IR: They not only show the products, but they also show the heart and soul of the builders. It really plays off what these builders create. But it’s not only for builders, you see parts manufacturers participating, and now even some OEMs are joining the scene. They are building bikes and showing how their bikes can be reimagined as a custom machine.

MPN: One of the things with motorcyclists in general is that most of them want to customize their ride in some way. Motorcycles represent the rider’s personality in some ways. And bike builders are creating art. They’re rolling art, right?

IR: Customizing these days really reflects a lifestyle. You can see that in the riders not only by what they ride but what they wear. It goes all the way to the beards and the tattoos. It’s the scene that these people want to associate themselves with. And that is what we are representing with INTERMOT Customized. It’s not only bikes, it’s clothing and accessories. So obviously we see a lot of potential for growth in this area.

IR: I would like to stress the B2B side of INTERMOT, especially the parts, helmets and apparel companies who like the show because of its business building aspects. Exhibitors have repeatedly given us positive feedback on the amount of business they conduct here. It shows that with the VIP Program for importers and distributors (or on their own through invitation), and the 55,000 to 60,000 trade visitors, there are a number of ways to do business at this show. Most trade visitors don’t come here to sit on bikes but to buy products for their businesses back home.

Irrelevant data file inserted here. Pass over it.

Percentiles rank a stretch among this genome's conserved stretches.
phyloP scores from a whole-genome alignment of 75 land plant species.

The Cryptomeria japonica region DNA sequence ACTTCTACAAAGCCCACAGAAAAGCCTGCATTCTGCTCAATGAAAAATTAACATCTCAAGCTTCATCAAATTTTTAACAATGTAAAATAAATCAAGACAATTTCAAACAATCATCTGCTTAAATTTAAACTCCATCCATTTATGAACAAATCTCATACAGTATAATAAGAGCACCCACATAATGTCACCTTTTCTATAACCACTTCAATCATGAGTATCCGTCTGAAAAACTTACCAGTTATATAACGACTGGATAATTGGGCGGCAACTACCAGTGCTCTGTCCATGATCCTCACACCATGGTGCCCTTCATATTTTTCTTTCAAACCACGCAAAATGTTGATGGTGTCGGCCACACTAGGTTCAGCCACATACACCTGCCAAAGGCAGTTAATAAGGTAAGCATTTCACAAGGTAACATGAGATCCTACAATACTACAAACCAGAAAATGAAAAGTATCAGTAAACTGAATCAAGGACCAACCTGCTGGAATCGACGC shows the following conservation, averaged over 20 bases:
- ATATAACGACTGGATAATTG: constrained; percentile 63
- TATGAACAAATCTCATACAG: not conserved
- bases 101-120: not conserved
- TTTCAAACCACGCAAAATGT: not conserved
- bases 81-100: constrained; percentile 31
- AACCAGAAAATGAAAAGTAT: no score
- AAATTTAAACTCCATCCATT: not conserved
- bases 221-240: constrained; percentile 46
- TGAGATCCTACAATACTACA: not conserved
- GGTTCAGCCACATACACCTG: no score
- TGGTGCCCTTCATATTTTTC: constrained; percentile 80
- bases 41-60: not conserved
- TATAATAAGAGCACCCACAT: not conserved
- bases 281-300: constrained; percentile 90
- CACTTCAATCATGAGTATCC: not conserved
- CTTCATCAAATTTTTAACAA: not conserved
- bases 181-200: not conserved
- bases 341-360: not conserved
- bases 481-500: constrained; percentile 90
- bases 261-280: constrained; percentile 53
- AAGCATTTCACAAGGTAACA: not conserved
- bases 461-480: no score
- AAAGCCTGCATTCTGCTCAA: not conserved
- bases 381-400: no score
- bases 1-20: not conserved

MPN: It’s a chance for these global companies to really get together and present as one company instead of having multiple divisions and headquarters who may handle a specific region.

IR: That is exactly what happens. Companies don’t come here to serve just the German market, they come with an entire international team to handle all of the markets.

MPN: Sounds like INTERMOT has covered it all from the outdoors for consumers to the dealers and distributors on Trade Day to the media on Press Day. Thank you Ingo for taking the time to speak with us, and good luck with the rest of your show!